is presented by low (not higher than 32 inches) and compact, with shiny, and, as a rule, ornamental leaves. Paniculate inflorescences consist of pink or white flowers that bloom earlier than other species, and even if faded, they adorn the garden until late autumn. Japanese astilbe has been cultivated since 1837, and the first varieties were created by G. Arends. Modern varieties have excellent cold resistance and perfectly take roots. Among the most popular varieties there are: Deutschland varieties (Astilbe japonica Deutschland) with white flowers, Rheinland varieties (Astilbe japonica Rheinland) with beautiful pink flowers, Europe varieties (Astilbe japonica Europe) with pale lilac elegant flowers, and finally, Montgomery astilbe (Astilbe japonica Montgomery) with fluffy panicles of bright red or burgundy hue.
Hybrids of astilbe simplicifolia and Thunberg hybrids poorly tolerate dry air and heat, and this must be taken into account. Drooping, very spectacular inflorescences make low plants (0.6-20 inches) look feathery. Among the most exquisite varieties of astilbe simplicifolia are Praecox Alba with white loose "candles" of inflorescences, pinkish Bronze Elegans, named after the bronze shade of leaves, as well as coral Straussenfeder 2.9 ft high and white Professor van der Wielen (Thunberg hybrid).
Astilbe is propagated vegetatively (bush division and separation of the rhizome with the buds) and by seeds. And although inexperienced plant growers prefer vegetative methods, we will tell you how to grow astilbe from seeds, because it is the seed propagation method that allows breeding and obtaining new varieties. Astilbe seeds are sown in March: a mixture of peat and sand (1: 1) is placed in a 6 inch tall and wide container, and covered with 0.4 inch snow (in snowless winter it is possible to get snow in a freezer), on which seeds are scattered. When melting and moistening the soil, snow immerses the seeds into the ground. After snow has melted, cover the container with a transparent bag and place it in the refrigerate for twenty days (this is called stratification) before the shoots emerge, and then transfer it to a light warm (64-72 ° F) place. Be careful with watering, otherwise you will kill seedlings: water under the root or inject water into the soil by syringe. When the seedlings have 2-3 leaves, they are pricked out into small pots to plant them in the ground. We will describe in the next section how to plant astilbe grown from seedlings.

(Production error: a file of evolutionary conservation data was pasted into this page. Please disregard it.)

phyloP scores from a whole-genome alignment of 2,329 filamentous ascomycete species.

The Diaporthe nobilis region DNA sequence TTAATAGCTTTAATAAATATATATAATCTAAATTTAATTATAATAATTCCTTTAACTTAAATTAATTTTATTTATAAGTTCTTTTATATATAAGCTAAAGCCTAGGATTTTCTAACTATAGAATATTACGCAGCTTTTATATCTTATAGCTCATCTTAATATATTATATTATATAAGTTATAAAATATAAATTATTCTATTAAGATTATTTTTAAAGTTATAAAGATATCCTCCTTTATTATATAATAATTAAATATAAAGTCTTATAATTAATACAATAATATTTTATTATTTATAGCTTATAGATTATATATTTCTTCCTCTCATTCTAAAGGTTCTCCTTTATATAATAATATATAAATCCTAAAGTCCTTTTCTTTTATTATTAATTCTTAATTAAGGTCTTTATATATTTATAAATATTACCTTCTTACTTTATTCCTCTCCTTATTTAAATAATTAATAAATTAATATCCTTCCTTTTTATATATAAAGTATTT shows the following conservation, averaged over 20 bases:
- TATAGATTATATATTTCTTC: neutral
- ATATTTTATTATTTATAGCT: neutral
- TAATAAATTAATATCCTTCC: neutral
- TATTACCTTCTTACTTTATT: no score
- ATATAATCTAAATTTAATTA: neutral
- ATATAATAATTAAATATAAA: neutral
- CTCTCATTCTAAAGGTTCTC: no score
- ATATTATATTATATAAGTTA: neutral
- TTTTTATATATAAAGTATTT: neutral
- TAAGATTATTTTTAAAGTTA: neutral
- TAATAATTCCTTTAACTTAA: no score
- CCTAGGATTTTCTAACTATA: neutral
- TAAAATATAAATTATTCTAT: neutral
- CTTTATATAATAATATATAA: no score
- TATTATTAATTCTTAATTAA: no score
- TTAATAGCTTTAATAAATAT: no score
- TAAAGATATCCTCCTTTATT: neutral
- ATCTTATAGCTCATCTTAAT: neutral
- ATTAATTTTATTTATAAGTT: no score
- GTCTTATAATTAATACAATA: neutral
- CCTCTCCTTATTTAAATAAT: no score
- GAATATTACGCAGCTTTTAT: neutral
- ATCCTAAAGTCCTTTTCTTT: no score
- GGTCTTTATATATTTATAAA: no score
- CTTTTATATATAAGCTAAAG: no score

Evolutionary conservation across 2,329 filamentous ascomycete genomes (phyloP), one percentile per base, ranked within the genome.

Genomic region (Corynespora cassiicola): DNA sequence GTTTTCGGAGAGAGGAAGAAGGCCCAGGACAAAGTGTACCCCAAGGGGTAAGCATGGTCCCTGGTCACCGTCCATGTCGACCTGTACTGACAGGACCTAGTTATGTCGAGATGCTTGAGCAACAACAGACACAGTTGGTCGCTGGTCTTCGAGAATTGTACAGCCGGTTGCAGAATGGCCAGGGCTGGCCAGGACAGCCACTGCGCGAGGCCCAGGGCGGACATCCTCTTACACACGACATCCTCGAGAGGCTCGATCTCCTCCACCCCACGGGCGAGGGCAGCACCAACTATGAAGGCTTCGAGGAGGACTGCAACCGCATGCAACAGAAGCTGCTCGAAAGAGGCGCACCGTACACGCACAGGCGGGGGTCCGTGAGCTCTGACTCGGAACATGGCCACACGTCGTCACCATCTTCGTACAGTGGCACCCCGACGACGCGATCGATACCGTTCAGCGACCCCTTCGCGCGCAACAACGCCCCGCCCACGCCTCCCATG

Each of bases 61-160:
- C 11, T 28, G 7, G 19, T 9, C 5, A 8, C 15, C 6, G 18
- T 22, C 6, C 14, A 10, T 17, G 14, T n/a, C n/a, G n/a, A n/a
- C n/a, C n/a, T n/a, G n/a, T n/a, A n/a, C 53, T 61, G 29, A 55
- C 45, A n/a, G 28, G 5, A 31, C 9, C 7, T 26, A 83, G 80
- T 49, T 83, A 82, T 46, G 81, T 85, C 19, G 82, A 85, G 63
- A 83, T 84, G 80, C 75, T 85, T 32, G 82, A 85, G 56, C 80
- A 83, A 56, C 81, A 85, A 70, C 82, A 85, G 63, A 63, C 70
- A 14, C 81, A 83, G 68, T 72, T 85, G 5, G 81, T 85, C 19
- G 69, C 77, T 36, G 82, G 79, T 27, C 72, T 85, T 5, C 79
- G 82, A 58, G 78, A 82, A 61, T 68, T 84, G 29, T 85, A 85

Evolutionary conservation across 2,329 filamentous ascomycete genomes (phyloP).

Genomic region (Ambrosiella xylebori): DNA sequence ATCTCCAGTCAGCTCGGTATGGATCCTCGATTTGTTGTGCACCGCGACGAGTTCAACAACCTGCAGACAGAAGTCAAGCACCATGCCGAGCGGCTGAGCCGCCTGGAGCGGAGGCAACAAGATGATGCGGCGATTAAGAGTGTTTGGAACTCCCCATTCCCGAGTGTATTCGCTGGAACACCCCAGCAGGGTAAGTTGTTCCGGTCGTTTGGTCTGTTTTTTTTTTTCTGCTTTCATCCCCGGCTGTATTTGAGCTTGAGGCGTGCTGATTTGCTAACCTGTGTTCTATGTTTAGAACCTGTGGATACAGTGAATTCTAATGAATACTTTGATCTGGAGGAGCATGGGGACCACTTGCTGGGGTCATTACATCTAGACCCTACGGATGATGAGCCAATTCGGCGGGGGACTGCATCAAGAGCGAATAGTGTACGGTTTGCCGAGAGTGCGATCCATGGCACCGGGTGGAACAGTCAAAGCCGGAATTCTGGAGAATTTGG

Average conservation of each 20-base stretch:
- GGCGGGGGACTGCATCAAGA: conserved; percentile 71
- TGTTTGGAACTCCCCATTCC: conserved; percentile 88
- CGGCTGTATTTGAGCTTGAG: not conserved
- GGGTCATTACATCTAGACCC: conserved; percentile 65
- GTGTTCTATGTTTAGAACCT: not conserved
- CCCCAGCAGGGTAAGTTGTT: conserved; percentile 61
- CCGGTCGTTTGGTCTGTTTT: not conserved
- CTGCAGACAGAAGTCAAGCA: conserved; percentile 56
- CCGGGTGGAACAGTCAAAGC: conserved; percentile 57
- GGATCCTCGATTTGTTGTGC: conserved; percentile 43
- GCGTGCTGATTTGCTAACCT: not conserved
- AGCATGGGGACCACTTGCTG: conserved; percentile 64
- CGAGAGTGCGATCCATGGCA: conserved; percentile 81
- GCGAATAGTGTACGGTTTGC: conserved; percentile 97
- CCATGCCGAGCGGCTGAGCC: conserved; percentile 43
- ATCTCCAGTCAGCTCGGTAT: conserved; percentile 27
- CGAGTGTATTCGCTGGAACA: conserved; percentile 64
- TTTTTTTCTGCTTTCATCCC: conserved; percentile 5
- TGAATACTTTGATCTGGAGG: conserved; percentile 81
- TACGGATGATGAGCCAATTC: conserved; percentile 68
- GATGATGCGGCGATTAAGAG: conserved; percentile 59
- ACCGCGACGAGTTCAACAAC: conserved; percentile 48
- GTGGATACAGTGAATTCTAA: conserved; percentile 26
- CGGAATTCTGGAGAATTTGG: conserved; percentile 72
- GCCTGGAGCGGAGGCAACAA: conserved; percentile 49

Growing and caring for astilbe are easy, so let's start with the main thing: planting of astilbe occurs in May-June, choosing the northern side of the house, in the shade of trees or bushes, although some varieties can adapt to a more sunny place and in this case the blossoms will be more vibrant but not so long-lasting. If there is a fountain or a swimming pool next to it, it will be great. It prefers loamy soil with a high groundwater table. Optimal acidity is 5.5-6.5 pH. In the garden astilbe is a perfect companion plant for hostas: the leaves of the hostas retain the moisture in the soil and prevent it from overheating in the heat.
Planting of astilbe in spring is preceded by digging up the site and removing rhizomes of weeds and other plants, then you need to amend the soil with compost, well-rotted manure or rotted peat at the rate of 2 buckets of fertilizer per 11 ft2. Before planting of astilbe, prepare the planting holes that should be 8 inches deep and 12 inches wide at a distance of 12 inches from each other and fill each of them with a half of a glass of ashes and 1 tablespoon of mineral fertilizer, then water them well. Place the seedlings, or rather, the root of astilbe, in the hole so that the soil layer is at least 1.6-2 inches above the buds of growth. Fill the holes with soil, compact it and mulch the area with a 1.2-2 inch layer of humus or peat.